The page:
• IBCs should stack to help students easily build their careers with additional training over time. Dual enrollment programs allow high school students to enroll in college courses and earn college credits before high school graduation. Strong dual enrollment policy includes the following criteria. 
  • Financial support for students to remove any financial barriers to participation. Tuition and fees should be paid via federal (Perkins V) or state funding to LEA and/or IHE partners. 
  • Dual enrollment courses should include rigorous content that is credit bearing, not remedial. 
  • Programs should link to college and career counseling and planning, helping students experience and understand career options. 
  • Career technical courses should be eligible for dual enrollment. Both options require the following to be done. 
  • State education accountability systems should include specifics measures for College, Career, and Military Readiness (CCMR) that go beyond graduation rates. What gets measured gets done, and this policy should direct districts to focus beyond diplomas and understand that they have a role in preparing young people to launch into adulthood. Texas has the A-F system, which includes clear measures of CCMR, including IBCs, in its “student achievement” category. 
  • Data systems that allow the state and LEAs to track who participates in these programs, what completion rates are, and what next steps (employment, military enlistment, enrollment in higher education) are. This information can be used to ensure equitable access to opportunity and create an understanding of the most valuable IBCs or dual enrollment options. 


We want young Americans to access prosperous, self-determined lives in which they can support themselves and their families and engage meaningfully in their communities. A good job is an essential cornerstone to that outcome. We need high schools to help launch young people into their next phase of life. College degrees will remain meaningful, and we need additional pathways so that more young people can access high-wage, in-demand jobs. American taxpayers invest nearly $765 billion annually in the public K–12 system to help prepare young people for opportunities and responsibilities of adulthood and citizenship. Creating more robust on-ramps to opportunity for public K–12 students is a smart use of this investment in the system. States can accelerate this process by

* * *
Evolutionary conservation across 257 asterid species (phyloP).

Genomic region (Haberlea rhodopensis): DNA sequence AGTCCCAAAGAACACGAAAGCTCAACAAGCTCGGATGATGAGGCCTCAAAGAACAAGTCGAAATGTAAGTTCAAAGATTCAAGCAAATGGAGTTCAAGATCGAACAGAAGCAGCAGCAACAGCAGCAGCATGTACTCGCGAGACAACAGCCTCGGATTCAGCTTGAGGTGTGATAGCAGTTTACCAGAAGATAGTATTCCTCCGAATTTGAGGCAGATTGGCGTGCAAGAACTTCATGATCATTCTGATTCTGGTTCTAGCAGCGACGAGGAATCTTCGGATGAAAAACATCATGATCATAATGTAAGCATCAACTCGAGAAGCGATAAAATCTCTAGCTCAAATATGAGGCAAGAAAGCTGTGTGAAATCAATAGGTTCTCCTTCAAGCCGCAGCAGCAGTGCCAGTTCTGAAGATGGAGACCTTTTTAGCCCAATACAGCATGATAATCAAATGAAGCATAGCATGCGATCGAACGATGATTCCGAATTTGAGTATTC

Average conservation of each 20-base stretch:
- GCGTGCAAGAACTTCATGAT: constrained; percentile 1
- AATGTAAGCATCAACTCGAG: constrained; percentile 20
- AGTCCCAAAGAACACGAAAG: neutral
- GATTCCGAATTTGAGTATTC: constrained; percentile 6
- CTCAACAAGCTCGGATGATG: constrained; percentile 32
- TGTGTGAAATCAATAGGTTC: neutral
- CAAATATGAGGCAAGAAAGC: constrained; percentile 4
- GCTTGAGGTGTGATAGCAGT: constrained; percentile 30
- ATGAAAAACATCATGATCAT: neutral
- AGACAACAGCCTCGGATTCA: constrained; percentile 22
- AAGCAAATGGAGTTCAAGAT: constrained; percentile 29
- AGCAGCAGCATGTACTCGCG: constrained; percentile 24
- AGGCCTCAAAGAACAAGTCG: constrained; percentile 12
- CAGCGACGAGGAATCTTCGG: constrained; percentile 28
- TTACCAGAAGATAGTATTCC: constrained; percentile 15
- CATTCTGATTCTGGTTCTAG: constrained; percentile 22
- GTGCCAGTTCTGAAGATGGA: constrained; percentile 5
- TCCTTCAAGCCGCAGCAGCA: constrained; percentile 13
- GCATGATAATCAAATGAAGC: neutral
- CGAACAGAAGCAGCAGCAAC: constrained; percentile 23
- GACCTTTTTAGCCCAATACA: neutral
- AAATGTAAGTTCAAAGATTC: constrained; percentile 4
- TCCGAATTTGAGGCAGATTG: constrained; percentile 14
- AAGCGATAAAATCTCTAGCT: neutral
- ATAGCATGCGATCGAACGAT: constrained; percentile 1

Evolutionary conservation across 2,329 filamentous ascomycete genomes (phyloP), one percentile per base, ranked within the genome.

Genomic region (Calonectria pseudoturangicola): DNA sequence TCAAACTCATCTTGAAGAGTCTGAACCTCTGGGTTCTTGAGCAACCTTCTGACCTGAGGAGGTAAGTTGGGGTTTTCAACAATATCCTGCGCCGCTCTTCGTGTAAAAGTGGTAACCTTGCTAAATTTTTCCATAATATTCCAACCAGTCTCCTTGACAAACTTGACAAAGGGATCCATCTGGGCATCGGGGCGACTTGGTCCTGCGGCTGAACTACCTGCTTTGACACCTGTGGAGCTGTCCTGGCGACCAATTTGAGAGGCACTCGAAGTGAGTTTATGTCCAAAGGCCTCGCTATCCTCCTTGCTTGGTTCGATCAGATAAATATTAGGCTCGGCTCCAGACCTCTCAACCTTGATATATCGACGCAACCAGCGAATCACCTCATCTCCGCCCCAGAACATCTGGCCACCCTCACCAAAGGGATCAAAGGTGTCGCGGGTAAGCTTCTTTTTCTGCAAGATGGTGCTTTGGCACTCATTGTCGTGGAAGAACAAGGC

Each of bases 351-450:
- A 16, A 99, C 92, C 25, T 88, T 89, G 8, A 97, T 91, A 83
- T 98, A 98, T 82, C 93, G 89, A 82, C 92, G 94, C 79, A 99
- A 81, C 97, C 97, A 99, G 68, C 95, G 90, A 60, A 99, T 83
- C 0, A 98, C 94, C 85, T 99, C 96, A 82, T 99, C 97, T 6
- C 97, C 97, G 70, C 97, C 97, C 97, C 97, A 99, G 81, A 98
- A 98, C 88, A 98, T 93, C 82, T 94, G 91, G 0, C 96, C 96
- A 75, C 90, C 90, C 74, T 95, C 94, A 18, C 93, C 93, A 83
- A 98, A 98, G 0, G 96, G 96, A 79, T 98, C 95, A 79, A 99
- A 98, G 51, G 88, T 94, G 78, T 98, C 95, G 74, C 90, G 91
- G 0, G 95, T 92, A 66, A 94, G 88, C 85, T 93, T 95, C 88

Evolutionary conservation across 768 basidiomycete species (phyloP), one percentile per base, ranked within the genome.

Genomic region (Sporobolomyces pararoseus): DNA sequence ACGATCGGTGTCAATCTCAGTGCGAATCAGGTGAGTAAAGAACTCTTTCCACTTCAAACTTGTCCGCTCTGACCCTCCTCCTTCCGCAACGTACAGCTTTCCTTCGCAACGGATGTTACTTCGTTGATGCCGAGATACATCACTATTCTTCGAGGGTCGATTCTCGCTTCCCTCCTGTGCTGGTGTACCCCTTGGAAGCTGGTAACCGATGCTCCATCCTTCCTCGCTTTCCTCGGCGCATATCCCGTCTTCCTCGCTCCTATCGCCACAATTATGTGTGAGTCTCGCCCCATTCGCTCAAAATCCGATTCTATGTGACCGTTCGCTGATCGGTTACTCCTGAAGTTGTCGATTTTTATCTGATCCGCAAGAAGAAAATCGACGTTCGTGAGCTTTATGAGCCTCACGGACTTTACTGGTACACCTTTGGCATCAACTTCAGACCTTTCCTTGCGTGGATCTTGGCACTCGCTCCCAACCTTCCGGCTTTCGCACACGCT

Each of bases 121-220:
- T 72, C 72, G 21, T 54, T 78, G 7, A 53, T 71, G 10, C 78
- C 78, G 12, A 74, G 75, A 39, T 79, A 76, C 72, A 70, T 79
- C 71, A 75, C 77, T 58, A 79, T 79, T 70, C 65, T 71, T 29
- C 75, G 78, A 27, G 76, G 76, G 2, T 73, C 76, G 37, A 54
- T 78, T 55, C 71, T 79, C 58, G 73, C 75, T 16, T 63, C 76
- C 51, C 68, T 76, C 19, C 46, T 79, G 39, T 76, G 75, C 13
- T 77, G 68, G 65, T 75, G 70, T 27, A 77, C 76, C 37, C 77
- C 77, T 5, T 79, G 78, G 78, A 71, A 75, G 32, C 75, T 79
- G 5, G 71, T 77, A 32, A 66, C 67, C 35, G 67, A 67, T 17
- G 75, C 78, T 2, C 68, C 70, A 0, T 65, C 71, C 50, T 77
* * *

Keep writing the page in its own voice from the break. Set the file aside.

• Identifying IBCs and dual enrollments as state priorities and aligning funding, incentives, and support accordingly; and 
  • Using state longitudinal data systems to better connect public education outcomes and workforce priorities. There are nearly 50 million young people enrolled in public K–12 public education in America. They deserve to be ready to access economic opportunity as young adults. We need their effort, ideas, and productivity to help keep our economy strong. 


This piece was originally published in the AEI Policy Catalog